Could rising COVID-19 hospitalizations prompt mask mandate?

Local hospitalizations related to the coronavirus continued to rise in San Diego County, though not fast enough to push the region into the federal government’s highest tier of COVID-19 activity.

Such a move would be a major development because the US Centers for Disease Control and Prevention recommends universal indoor coverage if the number of recent hospital admissions reaches 10 or more per 100,000 residents. As of Thursday night, San Diego County price it was 8.9 per 100,000.

While San Francisco and Sacramento counties have already reached the highest level — color-coded orange — with rates of 10.2 and 15.4 respectively, Southern California’s most populous areas still hover just below the threshold. Los Angeles and Orange counties are listed at 9.7 per 100,000, and Riverside County is slightly below San Diego at 7.2.

So far, the California Department of Public Health has not moved to accept the CDC’s recommendation and restore indoor coverage statewide, but local health departments seemed keenly interested in seeing what might happen if those who are on the cusp of peak averse yellow to the most severe orange level on the federal agency’s color-coded threat map.

According to the county health department’s weekly update, the total number of confirmed and suspected hospitalizations reported at all San Diego County civilian hospitals reached 361 on Wednesday, 26 more than were collectively hospitalized a week ago. New cases reported, however, appeared to be easing somewhat, falling by 281 over a week to 1,767 on Wednesday.

These numbers, experts warn, are not the whole picture. They only include “PCR” results performed by health care providers and testing centers, but generally exclude positives from home test kits, which are not reported to county health departments.

Sewage sampling, which can detect tiny fragments of the coronavirus’s genetic code, has recently been considered a better way to measure the true prevalence of the coronavirus in the community.

The latest sewage data published by SEARCH, a collaborative analysis team led by scientists at UC San Diego and Scripps Research, show that the presence of the virus declined in late June, dropping from about 7 million copies of the coronavirus on June 12 to 6 million on the 29 June. remained well below its all-time high of 46.5 million on January 10.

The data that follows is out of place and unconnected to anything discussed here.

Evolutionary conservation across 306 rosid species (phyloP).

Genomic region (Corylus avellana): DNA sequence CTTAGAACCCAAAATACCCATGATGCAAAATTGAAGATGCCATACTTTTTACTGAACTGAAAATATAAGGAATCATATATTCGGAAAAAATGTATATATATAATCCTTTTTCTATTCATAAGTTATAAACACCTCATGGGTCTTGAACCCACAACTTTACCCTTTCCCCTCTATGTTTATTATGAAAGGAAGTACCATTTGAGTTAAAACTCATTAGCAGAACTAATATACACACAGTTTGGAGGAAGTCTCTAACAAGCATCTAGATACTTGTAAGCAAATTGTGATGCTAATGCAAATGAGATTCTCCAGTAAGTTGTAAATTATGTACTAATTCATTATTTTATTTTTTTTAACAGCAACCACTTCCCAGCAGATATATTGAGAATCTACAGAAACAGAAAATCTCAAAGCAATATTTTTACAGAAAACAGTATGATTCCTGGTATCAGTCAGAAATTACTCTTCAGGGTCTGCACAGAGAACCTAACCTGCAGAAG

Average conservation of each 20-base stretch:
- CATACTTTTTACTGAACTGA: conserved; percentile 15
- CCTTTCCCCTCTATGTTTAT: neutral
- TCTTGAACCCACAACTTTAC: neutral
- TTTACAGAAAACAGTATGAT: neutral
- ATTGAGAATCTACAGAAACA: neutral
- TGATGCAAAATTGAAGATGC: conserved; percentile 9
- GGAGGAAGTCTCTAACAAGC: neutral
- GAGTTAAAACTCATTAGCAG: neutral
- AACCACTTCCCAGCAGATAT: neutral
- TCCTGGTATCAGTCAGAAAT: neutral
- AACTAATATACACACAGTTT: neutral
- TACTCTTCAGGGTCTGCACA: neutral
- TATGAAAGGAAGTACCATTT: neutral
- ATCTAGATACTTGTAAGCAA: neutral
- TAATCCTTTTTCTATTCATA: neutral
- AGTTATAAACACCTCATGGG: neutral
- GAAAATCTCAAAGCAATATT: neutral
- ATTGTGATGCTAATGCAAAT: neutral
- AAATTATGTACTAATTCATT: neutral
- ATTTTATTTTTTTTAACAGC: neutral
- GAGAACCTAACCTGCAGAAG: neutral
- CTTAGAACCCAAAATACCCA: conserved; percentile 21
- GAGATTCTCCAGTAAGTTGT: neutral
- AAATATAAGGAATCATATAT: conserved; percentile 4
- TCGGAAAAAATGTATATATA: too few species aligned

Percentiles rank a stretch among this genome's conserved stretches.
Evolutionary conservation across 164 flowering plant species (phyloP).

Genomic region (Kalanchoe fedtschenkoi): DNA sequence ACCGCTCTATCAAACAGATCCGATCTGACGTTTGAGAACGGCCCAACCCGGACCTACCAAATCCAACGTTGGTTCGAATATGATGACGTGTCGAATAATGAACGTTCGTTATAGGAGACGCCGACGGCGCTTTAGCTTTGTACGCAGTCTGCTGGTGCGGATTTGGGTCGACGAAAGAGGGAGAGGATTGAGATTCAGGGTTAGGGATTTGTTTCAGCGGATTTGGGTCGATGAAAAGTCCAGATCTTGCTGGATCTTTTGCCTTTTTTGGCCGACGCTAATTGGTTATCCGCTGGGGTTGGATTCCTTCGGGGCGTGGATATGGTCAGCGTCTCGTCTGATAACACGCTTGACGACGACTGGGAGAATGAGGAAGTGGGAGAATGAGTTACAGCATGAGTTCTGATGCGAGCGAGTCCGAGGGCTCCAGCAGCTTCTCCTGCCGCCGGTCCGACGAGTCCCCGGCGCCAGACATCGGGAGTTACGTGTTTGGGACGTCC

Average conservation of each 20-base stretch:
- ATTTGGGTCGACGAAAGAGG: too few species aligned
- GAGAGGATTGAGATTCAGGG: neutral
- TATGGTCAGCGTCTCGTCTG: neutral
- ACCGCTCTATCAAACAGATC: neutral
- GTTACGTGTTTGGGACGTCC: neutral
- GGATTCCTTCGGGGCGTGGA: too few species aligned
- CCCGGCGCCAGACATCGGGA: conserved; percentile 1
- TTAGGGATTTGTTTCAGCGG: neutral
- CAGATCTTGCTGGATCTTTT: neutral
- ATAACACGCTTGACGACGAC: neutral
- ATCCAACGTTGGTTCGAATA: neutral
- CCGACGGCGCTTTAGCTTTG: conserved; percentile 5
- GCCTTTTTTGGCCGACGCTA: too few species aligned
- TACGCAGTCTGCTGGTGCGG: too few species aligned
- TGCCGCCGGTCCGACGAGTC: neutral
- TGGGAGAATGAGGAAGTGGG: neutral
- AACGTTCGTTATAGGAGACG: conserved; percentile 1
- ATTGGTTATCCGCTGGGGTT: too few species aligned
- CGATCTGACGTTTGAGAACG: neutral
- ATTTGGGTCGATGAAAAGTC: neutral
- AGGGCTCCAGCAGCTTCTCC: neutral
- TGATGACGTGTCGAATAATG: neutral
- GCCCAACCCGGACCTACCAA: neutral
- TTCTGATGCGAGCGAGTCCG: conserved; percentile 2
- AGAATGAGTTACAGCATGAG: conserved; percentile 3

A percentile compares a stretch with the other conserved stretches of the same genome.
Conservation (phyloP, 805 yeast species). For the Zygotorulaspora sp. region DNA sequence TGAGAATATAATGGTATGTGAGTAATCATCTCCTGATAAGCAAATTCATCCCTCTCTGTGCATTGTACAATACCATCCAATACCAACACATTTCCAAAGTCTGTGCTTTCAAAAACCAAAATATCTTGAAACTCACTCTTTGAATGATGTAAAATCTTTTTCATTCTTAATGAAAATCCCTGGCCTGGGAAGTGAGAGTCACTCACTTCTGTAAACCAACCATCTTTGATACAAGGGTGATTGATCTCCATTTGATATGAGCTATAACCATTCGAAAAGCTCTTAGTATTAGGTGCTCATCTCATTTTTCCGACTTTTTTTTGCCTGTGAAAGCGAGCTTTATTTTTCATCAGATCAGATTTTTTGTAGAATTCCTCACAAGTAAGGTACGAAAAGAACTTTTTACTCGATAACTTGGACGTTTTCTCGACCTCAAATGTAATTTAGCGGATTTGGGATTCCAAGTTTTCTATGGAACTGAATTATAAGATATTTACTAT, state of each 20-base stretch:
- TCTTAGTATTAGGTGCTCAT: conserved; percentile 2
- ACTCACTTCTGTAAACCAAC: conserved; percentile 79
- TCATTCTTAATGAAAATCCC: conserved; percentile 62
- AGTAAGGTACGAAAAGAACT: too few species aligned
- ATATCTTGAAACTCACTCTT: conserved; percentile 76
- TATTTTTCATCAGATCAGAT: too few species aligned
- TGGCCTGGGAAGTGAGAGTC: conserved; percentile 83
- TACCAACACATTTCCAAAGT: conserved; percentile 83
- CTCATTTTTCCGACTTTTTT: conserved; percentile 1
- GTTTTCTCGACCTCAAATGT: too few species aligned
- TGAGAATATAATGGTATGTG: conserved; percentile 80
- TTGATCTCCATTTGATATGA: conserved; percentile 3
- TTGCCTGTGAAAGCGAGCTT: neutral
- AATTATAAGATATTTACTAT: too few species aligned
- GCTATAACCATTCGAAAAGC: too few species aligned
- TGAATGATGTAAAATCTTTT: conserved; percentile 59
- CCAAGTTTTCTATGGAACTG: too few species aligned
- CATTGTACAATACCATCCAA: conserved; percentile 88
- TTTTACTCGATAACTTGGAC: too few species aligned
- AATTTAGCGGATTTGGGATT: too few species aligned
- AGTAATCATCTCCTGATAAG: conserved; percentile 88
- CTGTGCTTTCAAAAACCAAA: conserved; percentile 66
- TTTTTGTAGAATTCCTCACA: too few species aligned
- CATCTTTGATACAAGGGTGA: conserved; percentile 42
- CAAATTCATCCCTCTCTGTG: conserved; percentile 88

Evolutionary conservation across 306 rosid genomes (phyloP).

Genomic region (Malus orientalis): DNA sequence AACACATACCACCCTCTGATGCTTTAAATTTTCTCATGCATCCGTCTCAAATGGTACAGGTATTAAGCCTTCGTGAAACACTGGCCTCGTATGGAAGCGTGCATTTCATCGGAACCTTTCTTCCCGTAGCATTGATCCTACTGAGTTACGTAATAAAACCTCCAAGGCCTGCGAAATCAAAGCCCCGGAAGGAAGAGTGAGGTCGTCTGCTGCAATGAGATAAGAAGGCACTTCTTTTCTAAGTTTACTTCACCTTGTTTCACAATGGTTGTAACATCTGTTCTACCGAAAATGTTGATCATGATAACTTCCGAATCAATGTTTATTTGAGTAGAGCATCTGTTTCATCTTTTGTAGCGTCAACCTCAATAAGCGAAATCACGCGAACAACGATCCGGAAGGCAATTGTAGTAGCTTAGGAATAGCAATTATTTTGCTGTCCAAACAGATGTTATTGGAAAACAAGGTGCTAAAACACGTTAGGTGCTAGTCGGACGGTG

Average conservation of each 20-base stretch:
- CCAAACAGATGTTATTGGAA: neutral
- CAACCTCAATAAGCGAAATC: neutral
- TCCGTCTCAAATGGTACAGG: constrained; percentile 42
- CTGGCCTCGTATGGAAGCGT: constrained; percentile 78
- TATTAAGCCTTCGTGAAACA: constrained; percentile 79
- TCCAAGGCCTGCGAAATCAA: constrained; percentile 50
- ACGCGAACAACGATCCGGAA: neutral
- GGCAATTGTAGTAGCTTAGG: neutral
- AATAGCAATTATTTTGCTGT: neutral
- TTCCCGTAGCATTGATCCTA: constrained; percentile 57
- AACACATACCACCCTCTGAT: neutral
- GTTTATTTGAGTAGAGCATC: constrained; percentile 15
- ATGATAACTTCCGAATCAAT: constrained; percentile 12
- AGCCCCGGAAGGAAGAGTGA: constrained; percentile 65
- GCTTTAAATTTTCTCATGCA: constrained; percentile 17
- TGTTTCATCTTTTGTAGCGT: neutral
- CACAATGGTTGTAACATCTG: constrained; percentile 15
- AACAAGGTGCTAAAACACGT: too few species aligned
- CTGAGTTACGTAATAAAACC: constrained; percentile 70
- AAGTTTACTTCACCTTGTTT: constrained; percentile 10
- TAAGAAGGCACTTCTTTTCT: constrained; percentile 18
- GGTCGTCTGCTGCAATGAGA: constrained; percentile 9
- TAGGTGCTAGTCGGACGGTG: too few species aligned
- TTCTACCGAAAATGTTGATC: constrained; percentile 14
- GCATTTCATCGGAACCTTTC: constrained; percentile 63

Despite producing significantly more infections than previous waves, Omicron proved far less likely to cause hospitalization and death than its predecessors. Currently, BA.4 and BA.5, the original descendants of Omicron, account for a significant proportion of new cases, reflecting national trends.

There is evidence, noted Dr. Seema Shah, medical director of the county health department’s epidemiology and immunization branch, said 4 and 5 have a more significant ability to put infected people in hospitals. This appeared to be the case, he noted, at Portugal, a country with a similar vaccinated population that saw these two subvariants arrive earlier than in the United States. Since the 4 and 5 really started to take hold in mid-to-late January, he said, there’s no reason to expect hospitalizations to slow down anytime soon. After all, it often takes weeks for infected people to become ill enough to require significant medical attention.

“The forecast tells us there’s a very good chance this will continue and we haven’t seen a peak in hospitalizations yet,” he said.

While the state has yet to explore the possibility of reinstating previous indoor covering requirements, some are clear about the abilities of face coverings to slow the spread of even the highly contagious subtypes 4 and 5 that have spread so quickly.

Meinrat O. Andreae, a respected chemist at the Scripps Institution of Oceanography whose research focuses on how aerosols—fine particles suspended in the air—affect climate, has studied the coverage and transmission of the coronavirus, publishing an extensive paper on the subject in May 2021, with an international panel of experts.

Despite the virus’s increased ability to infect humans, the expert said there would still be significant benefit from coverage.

“The bottom line is: wearing a mask, even if it’s nobody else’s, cuts the risk of infection in half if it’s a surgical mask, and cuts it by 90 percent or better in the case of a good N95 fit,” Andreae said. an email on Thursday. “For me, it’s well worth the small inconvenience of wearing a mask, no matter what everyone else is doing.”

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Could rising COVID-19 hospitalizations prompt mask mandate? Source link Could rising COVID-19 hospitalizations prompt mask mandate?

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